I agree. I was just expanding the fantasy about Cambie trolleybuses set off by @Mark Walton . Anyway this has gone way off topic for this thread. Sorry.

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Getting back to the main topic, does anybody have links showing detailed plans of exactly where the new stations will be positioned on the street layout? Where will the station entrances be? Also are there any drawings of the layout of the interchange at Broadway- City Hall station? I haven't been able to find much final detail so far though there is some information in this link.  https://dailyhive.com/vancouver/skytrain-broadway-extension-millennium-line-stations-vancouver

One thing that I did find interesting in the article was the share of destinations for B 99 passengers. Currently 47% get off in the Central Broadway sector up to Arbutus, while 44% are heading for UBC. So that leaves 9% alighting in between. Where should intermediate stations be built? 6% change at Alma so that leaves the question whether it would really be sensible to build stations at MacDonald and Sasamat for 1% or 2% each. Imagine the train travelling from Arbutus to UBC with only one intermediate stop at Alma.

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11 minutes ago, martin607 said:

Getting back to the main topic, does anybody have links showing detailed plans of exactly where the new stations will be positioned on the street layout? Where will the station entrances be? Also are there any drawings of the layout of the interchange at Broadway- City Hall station? I haven't been able to find much final detail so far though there is some information in this link.  https://dailyhive.com/vancouver/skytrain-broadway-extension-millennium-line-stations-vancouver

One thing that I did find interesting in the article was the share of destinations for B 99 passengers. Currently 47% get off in the Central Broadway sector up to Arbutus, while 44% are heading for UBC. So that leaves 9% alighting in between. Where should intermediate stations be built? 6% change at Alma so that leaves the question whether it would really be sensible to build stations at MacDonald and Sasamat for 1% or 2% each. Imagine the train travelling from Arbutus to UBC with only one intermediate stop at Alma.

They could always do similar to the Canada line and allocate space to build those stations in the future when the demand increases, rather than during the initial construction. Or they could put them in right away and hope that the existence of the stations/train brings in more traffic to and from those areas.

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1 minute ago, ThatBusGuy said:

They could always do similar to the Canada line and allocate space to build those stations in the future when the demand increases, rather than during the initial construction. Or they could put them in right away and hope that the existence of the stations/train brings in more traffic to and from those areas.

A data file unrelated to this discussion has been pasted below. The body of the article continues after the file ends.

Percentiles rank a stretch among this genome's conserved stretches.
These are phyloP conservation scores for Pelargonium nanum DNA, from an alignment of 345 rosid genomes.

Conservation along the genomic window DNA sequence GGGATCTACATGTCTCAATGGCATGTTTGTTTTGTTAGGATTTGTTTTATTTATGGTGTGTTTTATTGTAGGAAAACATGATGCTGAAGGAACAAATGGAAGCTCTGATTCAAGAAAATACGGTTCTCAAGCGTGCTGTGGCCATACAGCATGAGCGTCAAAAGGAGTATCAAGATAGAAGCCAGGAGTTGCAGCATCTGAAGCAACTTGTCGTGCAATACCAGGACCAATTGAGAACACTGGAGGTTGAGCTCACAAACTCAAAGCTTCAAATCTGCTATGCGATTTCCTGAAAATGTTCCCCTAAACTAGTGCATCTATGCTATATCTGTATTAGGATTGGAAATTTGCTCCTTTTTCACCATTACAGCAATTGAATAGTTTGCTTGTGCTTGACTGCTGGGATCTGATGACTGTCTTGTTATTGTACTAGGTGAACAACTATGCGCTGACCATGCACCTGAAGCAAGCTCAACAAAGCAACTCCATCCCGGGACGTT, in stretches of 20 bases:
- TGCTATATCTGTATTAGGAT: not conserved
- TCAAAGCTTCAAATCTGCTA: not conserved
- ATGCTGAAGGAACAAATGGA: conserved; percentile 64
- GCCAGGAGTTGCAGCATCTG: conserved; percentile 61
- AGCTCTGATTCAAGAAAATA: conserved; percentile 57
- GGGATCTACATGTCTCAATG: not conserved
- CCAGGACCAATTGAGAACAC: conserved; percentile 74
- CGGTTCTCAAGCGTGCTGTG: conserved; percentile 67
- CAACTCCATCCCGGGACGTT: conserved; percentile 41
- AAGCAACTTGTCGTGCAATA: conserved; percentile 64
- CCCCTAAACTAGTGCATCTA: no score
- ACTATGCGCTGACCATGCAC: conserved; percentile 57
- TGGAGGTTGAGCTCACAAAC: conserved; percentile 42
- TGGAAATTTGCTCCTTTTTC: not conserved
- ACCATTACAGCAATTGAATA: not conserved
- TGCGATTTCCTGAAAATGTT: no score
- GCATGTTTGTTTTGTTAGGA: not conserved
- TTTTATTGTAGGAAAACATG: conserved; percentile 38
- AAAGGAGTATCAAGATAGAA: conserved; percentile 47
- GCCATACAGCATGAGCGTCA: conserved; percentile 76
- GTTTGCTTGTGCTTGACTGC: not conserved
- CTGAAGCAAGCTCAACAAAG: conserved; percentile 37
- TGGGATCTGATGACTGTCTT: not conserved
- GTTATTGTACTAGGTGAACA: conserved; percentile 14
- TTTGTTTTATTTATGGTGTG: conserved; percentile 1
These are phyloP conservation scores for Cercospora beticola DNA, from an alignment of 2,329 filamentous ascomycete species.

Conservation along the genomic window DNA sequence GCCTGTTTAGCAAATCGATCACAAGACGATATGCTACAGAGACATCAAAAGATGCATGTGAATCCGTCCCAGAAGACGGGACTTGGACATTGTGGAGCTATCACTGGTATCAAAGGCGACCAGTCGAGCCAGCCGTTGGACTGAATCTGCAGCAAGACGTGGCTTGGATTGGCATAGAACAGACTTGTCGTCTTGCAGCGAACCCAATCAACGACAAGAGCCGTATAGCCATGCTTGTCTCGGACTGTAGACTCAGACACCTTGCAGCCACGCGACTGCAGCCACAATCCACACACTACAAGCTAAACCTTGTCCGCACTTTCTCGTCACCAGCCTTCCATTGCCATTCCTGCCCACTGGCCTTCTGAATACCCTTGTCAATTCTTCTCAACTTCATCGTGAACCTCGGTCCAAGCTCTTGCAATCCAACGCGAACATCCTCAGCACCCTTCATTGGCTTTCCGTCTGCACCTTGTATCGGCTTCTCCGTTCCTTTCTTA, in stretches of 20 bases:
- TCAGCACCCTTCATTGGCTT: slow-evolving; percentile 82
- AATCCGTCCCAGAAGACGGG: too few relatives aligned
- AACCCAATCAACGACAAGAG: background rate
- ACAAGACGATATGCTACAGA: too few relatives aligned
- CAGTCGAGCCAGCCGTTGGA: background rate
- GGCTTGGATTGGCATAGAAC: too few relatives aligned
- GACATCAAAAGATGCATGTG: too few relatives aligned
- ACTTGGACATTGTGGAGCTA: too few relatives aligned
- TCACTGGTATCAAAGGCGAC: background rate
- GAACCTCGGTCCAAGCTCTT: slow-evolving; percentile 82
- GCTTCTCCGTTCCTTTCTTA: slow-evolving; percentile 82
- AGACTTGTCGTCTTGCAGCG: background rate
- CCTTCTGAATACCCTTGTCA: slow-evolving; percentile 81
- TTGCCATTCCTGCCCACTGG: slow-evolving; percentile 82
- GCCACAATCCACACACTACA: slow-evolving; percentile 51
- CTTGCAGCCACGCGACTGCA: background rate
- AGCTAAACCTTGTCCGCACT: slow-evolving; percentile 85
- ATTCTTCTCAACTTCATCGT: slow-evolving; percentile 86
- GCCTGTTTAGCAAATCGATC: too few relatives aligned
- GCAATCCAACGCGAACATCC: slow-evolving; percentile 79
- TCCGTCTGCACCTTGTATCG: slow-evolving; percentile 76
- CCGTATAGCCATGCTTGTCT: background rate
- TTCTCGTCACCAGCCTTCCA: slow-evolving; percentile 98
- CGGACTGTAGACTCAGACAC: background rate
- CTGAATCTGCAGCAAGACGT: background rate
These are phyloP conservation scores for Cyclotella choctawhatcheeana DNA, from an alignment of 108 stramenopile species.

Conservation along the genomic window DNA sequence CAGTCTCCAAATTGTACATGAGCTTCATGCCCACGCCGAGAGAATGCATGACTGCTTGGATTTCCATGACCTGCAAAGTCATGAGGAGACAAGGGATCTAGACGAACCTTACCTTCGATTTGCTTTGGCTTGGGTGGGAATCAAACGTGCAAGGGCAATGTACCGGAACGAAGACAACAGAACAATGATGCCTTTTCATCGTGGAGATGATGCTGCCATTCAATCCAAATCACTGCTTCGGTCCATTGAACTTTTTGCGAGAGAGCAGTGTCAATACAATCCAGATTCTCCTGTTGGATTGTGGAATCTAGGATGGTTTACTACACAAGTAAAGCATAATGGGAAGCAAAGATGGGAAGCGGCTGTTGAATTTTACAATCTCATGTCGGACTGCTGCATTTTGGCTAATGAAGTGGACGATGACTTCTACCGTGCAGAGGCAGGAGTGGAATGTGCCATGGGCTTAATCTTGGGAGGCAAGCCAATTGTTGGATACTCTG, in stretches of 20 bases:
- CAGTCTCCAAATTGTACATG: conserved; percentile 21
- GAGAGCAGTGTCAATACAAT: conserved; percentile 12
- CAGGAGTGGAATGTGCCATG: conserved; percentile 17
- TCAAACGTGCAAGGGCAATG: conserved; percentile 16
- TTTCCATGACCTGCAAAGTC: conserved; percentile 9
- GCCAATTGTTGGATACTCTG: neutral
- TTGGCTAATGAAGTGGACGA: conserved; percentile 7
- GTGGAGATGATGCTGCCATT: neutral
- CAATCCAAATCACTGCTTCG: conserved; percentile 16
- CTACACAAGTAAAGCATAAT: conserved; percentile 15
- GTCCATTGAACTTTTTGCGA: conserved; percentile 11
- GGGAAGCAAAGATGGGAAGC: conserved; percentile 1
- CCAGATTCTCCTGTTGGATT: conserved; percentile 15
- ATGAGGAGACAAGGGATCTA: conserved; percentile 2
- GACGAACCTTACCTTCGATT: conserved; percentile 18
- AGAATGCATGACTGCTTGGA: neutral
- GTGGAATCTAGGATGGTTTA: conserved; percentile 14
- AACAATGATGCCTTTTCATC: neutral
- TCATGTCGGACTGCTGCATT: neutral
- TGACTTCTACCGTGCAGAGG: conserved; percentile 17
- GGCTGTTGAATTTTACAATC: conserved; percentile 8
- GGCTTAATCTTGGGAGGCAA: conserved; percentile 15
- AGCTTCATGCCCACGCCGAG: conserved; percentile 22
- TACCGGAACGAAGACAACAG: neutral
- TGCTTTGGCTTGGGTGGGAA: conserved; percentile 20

Yes I was thinking that they could "future proof" the potential station location rather than build straight away. There will still be local bus service, so people could just take the local bus up W.10th Ave from the Alma station

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3 hours ago, martin607 said:

Getting back to the main topic, does anybody have links showing detailed plans of exactly where the new stations will be positioned on the street layout? Where will the station entrances be? Also are there any drawings of the layout of the interchange at Broadway- City Hall station? I haven't been able to find much final detail so far though there is some information in this link.  https://dailyhive.com/vancouver/skytrain-broadway-extension-millennium-line-stations-vancouver

One thing that I did find interesting in the article was the share of destinations for B 99 passengers. Currently 47% get off in the Central Broadway sector up to Arbutus, while 44% are heading for UBC. So that leaves 9% alighting in between. Where should intermediate stations be built? 6% change at Alma so that leaves the question whether it would really be sensible to build stations at MacDonald and Sasamat for 1% or 2% each. Imagine the train travelling from Arbutus to UBC with only one intermediate stop at Alma.

Percentages don't matter if youve got no numbers to base it off of. We're too early in the planning stages to have any station layout ready. Ask again in 2020. 

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1 hour ago, Translink69 said:

At least we know what and what not to do after the Canada Line mess...

And yet AIUI they’re repeating the mistake of only having one entrance per station. Not only does this make the station more awkward to access and less integrated into the neighbourhood, but emergency exits are actually more effective when they’re regular routes of ingress and egress. (If they’re full-time entrances, then they’re part of passengers’ mental maps even if they don’t normally use those particular entrances.)